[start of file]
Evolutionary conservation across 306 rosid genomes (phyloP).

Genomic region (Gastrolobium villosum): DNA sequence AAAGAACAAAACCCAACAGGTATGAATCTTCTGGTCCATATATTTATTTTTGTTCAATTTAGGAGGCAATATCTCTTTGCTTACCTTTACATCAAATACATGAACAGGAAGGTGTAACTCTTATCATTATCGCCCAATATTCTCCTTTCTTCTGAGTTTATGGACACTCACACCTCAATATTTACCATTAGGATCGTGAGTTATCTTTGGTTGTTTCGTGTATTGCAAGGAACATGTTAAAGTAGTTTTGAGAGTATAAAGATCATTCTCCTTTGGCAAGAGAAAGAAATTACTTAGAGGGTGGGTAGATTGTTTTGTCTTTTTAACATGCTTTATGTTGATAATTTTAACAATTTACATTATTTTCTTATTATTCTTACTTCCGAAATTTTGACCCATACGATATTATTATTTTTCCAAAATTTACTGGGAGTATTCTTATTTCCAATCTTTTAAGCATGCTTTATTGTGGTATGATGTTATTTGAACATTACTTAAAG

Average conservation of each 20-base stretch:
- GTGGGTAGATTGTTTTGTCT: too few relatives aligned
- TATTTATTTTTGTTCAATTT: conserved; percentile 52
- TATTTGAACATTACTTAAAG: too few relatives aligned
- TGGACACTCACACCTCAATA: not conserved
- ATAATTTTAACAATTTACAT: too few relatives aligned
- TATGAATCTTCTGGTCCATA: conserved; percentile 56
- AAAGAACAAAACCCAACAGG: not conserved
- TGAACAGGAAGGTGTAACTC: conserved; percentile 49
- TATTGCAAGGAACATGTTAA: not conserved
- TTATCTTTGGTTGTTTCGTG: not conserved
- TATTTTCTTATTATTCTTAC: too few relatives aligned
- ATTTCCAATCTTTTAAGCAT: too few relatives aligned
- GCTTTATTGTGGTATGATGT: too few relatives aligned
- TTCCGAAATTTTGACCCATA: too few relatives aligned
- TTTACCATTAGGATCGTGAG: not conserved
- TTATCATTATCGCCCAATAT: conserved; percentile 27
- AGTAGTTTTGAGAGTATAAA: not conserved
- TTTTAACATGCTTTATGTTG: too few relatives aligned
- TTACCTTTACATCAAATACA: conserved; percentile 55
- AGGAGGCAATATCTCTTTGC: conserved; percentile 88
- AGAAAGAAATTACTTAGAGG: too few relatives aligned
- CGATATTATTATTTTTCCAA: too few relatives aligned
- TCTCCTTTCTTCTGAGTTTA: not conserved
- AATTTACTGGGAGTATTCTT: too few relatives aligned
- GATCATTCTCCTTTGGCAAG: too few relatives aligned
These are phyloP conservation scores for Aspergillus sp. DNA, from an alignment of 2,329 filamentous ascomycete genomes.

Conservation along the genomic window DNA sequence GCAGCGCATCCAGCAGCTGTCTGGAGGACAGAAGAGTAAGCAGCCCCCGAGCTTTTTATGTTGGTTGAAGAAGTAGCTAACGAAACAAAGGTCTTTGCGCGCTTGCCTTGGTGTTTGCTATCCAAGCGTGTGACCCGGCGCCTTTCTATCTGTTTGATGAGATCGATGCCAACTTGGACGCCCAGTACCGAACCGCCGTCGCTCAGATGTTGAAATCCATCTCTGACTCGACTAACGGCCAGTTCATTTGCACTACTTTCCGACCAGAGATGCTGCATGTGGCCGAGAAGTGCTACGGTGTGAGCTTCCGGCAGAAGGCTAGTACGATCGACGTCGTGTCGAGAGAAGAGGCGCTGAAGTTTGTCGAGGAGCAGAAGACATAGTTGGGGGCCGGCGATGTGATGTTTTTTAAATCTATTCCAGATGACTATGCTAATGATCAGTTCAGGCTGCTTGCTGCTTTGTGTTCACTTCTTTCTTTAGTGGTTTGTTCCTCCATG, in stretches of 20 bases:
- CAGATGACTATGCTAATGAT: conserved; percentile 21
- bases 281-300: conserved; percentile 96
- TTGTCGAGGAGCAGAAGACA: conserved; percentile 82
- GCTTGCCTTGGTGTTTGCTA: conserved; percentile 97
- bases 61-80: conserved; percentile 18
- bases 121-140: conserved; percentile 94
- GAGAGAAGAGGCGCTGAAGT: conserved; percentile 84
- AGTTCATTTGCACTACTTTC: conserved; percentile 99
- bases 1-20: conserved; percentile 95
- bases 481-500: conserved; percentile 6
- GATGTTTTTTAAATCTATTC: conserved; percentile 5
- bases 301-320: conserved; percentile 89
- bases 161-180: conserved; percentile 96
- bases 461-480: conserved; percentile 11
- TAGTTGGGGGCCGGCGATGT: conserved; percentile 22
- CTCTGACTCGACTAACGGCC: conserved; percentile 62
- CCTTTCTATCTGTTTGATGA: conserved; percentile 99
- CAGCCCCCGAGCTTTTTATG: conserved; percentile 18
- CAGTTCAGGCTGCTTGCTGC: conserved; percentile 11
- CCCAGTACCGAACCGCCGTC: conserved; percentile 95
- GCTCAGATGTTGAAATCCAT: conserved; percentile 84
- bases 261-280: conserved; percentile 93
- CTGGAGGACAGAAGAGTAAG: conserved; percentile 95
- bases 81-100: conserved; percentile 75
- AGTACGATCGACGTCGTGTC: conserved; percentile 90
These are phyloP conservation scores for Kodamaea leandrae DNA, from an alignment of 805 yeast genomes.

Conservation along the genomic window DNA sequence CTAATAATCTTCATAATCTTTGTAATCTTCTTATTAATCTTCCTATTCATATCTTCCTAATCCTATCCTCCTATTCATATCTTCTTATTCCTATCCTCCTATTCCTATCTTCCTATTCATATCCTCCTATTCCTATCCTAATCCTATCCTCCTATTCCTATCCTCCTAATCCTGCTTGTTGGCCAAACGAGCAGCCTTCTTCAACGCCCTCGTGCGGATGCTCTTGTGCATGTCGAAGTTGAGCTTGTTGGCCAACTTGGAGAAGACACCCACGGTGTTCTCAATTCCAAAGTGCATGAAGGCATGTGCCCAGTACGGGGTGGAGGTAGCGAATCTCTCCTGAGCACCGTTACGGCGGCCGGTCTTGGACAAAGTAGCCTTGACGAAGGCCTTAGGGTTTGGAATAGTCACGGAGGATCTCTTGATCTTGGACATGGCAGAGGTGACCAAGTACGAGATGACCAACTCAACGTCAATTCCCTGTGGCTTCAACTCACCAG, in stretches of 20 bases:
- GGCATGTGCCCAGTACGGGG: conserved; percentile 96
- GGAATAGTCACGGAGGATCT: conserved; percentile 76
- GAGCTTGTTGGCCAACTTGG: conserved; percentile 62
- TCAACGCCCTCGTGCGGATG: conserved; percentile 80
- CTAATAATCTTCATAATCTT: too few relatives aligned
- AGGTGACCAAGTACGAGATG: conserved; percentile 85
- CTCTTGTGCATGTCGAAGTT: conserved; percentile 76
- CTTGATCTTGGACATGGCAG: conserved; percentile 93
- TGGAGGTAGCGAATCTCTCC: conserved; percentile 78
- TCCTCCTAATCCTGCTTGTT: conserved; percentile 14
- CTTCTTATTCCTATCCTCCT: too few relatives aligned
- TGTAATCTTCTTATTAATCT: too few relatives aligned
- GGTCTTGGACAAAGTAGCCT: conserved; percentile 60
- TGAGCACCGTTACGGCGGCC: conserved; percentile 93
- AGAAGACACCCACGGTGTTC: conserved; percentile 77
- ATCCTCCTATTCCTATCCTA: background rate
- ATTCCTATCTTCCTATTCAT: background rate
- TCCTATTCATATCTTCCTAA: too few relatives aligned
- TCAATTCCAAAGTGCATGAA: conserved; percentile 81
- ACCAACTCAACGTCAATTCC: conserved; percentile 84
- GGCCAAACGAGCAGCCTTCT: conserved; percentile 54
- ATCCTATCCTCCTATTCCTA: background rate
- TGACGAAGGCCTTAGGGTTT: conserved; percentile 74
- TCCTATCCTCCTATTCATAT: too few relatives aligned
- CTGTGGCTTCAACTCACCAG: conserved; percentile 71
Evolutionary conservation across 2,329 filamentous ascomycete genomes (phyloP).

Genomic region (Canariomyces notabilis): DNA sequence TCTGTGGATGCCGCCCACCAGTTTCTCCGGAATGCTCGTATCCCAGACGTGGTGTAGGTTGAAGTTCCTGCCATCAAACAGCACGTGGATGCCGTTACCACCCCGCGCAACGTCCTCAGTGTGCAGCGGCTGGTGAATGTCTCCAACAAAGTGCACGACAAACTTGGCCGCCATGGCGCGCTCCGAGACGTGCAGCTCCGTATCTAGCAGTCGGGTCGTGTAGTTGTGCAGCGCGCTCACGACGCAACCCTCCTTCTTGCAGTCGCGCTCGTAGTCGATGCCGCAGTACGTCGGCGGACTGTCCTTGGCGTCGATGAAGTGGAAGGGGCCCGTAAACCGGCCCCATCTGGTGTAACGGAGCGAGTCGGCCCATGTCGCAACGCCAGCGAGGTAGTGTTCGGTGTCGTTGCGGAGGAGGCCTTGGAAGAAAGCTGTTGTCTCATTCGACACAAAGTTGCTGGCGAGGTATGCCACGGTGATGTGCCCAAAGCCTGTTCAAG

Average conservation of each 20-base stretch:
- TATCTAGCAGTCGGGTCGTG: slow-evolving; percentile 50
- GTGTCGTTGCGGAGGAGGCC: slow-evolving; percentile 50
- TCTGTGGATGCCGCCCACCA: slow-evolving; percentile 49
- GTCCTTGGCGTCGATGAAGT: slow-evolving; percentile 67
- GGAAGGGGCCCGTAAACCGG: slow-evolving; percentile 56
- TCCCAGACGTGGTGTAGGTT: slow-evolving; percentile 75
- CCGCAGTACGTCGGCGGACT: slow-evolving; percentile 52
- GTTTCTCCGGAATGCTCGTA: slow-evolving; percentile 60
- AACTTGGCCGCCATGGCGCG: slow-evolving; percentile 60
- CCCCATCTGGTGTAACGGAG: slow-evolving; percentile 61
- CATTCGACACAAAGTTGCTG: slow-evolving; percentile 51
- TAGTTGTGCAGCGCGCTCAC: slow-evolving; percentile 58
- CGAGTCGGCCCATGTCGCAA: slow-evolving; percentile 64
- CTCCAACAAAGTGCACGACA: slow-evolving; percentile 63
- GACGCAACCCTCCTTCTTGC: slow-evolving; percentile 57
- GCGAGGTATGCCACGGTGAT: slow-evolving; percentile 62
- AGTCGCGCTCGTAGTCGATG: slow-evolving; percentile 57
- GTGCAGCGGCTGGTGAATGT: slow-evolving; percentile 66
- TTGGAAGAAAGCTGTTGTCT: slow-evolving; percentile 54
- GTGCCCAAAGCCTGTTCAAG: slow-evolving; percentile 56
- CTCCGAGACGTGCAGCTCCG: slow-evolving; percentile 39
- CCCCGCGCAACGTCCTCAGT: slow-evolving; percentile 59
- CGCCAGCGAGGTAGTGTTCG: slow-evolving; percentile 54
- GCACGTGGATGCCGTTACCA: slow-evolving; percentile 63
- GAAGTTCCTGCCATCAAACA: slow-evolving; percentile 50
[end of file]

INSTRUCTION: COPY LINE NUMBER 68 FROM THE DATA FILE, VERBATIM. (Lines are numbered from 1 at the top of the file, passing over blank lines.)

- CTTCTTATTCCTATCCTCCT: too few relatives aligned